We don’t get a receipt after a spell in hospital telling us exactly how much money we’ve just cost the taxpayer, but I think we should. Not to pay it, but just to make us more aware of just how much we take for granted. I’m sure it would make people think again before complaining they had to wait six months for a minor operation, or thinking that everyone claiming the dole is a no-good degenerate freeloader. And it would make us hate gazillionaire tax dodging creeps LIKE BONO even more.

4. Our Political Institutions

Strange one, I know, but pretty much every modern parliamentary democracy in the world has its roots in the parliamentary system of the UK. But let’s go back further in time, back to the days of King John: the man who signed the Magna Carta: the first document in recorded history in which a king acknowledged an institution greater than himself: the law. If he broke that law, we could chop off his head. Brilliant!

Now when you look at tyrants all over the world, you see them acting above the law, it’s almost like they have blanket permission to do vile and gruesome things to the people they claim to represent. The sad thing is that they do. The UN should be the institution greater than the leader of a country. But no, it not only fails to act in cases of tyranny, genocide, civil war: it gives the fuckpigs who run these countries immunity from prosecution… so long as they remain president!! I often get asked by moral relativists “what gives you the right to tell other countries what to do?”, I’ll tell you who we are: we’re the good guys.

The UK is not the UN (I’d pull the UK out of the UN and take Europe and The Commonwealth with me, but then I always have had a flair for the dramatic), and our system, as flawed and nonsensical as it may seem to outsiders, does actually work. It produces strong governments, it prevents leaders ‘going off on one’, it offers weekly abrasive (and often entertaining) criticism of the government at PMQs and it offers people a chance to get involved (they must be mad, but that’s another story). We don’t suffer from a weak political system like Belgium (have they got themselves a government yet?), we don’t suffer from the corruption and cronyism inherent in presidential systems and our biggest political financial scandals involves duckponds. Not gold-plated 747s.

Of course, like with the NHS, our system isn’t perfect. I’d personally like an elected upper house, a preferential voting system and professional councillors (as in local government reps, not shrinks). There’s much more still to do, but we can do it. If there’s a political will, there’s a way. We’re not stuck in a rut like our poor cousins across the pond, growing sicker by the day as the noose that is their anachronistic constitution grows tighter around their bloated decadent necks.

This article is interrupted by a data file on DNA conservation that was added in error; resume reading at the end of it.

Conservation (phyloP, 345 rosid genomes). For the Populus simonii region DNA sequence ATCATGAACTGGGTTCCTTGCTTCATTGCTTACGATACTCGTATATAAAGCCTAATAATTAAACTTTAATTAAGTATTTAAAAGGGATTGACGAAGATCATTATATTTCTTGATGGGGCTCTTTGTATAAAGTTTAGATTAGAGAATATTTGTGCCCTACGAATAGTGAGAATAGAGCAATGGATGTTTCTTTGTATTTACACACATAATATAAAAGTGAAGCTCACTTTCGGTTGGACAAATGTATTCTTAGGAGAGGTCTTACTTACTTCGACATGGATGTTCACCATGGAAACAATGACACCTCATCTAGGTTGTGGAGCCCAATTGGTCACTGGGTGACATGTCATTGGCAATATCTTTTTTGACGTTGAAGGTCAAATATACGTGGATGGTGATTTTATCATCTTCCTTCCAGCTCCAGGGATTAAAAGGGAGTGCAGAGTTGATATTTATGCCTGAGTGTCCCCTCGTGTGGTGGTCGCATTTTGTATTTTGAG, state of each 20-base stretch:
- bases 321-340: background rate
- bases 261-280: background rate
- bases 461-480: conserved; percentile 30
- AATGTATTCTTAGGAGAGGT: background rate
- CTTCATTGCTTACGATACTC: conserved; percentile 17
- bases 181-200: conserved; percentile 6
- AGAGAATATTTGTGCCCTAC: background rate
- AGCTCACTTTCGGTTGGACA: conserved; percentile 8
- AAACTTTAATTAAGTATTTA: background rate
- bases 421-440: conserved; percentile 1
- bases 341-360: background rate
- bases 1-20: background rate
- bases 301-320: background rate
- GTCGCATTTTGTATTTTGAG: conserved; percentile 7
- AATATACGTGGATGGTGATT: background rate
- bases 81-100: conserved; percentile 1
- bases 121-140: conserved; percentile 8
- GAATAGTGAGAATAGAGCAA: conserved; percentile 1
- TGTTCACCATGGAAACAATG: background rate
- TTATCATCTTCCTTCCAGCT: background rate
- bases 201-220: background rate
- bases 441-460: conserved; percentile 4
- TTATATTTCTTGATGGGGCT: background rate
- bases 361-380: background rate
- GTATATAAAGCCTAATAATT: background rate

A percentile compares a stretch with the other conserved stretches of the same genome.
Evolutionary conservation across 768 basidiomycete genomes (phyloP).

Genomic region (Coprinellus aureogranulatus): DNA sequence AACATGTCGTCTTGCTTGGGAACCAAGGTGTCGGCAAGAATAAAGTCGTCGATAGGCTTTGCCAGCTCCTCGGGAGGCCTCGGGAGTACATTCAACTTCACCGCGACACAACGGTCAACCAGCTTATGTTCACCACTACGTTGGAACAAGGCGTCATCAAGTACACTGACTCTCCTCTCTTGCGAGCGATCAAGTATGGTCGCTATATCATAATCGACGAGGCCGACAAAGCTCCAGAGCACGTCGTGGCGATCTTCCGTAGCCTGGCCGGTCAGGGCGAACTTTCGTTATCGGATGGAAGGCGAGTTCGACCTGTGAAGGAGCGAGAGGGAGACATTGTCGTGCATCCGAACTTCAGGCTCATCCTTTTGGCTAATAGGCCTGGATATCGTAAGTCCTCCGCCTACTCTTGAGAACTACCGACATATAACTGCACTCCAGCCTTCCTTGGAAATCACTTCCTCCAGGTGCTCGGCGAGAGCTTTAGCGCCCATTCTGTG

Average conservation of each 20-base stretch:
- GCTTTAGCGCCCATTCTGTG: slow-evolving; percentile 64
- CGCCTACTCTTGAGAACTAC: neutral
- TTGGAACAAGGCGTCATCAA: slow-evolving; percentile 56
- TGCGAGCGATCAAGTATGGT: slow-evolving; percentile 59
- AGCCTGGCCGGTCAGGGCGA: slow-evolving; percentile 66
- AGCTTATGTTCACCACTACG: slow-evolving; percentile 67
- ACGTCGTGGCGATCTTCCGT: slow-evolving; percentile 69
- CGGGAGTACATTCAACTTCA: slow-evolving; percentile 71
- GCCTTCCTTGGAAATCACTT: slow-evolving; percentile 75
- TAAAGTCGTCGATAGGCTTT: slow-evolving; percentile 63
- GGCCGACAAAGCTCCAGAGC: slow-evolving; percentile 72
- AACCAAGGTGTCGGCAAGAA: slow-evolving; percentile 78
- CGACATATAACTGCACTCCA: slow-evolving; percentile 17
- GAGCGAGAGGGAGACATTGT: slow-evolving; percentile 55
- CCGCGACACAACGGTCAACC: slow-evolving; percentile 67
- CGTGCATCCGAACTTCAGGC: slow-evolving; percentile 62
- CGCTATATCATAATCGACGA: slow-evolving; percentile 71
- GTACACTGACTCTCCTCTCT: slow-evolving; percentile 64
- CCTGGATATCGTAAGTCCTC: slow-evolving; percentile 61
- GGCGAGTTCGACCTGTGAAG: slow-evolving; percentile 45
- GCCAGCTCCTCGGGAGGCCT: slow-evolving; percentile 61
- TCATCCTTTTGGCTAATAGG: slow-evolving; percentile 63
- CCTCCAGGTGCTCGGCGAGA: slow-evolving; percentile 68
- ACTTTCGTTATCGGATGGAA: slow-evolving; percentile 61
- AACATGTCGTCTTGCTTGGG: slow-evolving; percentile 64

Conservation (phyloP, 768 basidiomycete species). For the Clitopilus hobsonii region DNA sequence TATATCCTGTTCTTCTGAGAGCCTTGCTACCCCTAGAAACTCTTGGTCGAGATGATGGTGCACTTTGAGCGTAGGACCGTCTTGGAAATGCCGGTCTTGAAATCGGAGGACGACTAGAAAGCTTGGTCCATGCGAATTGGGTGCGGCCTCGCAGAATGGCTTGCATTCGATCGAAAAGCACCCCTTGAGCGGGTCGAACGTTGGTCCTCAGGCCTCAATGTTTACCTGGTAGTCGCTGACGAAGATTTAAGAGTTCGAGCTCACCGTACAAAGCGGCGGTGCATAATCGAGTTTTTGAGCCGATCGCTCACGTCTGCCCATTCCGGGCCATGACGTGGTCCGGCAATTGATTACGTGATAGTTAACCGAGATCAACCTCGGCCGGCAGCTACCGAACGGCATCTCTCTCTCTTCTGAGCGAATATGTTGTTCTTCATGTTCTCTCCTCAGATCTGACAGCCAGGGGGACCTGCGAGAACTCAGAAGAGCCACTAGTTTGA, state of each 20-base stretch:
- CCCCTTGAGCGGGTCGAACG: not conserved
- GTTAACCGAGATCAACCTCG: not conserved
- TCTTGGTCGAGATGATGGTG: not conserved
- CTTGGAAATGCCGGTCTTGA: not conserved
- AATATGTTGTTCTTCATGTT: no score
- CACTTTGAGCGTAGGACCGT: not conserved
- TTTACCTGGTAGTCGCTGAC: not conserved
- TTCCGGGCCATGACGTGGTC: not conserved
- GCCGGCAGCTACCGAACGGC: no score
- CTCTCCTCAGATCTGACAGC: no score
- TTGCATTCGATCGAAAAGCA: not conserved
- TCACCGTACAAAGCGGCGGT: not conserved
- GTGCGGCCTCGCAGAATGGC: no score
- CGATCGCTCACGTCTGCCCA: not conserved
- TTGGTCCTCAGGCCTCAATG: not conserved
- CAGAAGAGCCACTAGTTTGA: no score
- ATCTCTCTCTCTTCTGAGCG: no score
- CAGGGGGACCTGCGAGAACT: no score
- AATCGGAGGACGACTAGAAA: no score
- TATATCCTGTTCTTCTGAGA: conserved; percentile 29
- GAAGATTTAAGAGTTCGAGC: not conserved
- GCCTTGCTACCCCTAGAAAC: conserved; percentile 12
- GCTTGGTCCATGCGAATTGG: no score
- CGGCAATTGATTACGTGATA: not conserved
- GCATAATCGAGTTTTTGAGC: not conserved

And there’s something else here: Britain is a highly politicised nation – everyone has an opinion on everything. We love politics, it’s almost like a sport to us. You won’t meet a British taxi driver or a hairdresser who doesn’t have solid view of what they would do if they were in charge. They might be miles wide of the mark, but I would rather someone had an opinion, even if I venomously disagree with it, than no opinion at all.

5. Our (Completely Nutso) Sense of Adventure

I don’t doubt that thousands of other people could do what I’ve done, given enough motivation, sheer bloody-mindedness and delusions of grandeur. However, I do suspect that my Britishness has something to do with my compulsion to do this in the first place. Why would French writer Jules Verne make Phileas Fogg an Englishman? Why was it Stanley, a Brit, who first chartered the interior of Africa? What drove so many of our great adventurers – Raleigh, Drake, Cook, Scott, Shackleton, Sir Ranulph Fiennes – into the wild blue yonder? There is a restlessness of the British, a restlessness that often gets us into trouble, but when we do it well, we inspire the world.

When I was travelling around Africa I met people who were incredulous at what I was doing. If you had the money, why wouldn’t you spend it on a TV? Or a nice comfy sofa? As opposed to travelling through some of the least fun places on Earth, on your own, covered in dust and sleeping on concrete floors.

I have to say, they had a good point, but you can’t help what makes you happy. And couches and TVs and routine do not make me happy. I like something new every day, to learn something I didn’t know before, to met a stranger who becomes a friend, to stumble around this crazy world spreading happiness and learning wisdom while having the time of my life. This is why I do what I do, this is why I will continue to do it until the day I die and I thank my lucky stars that I have family and friends back in the UK who just get it and who support me every step of the way.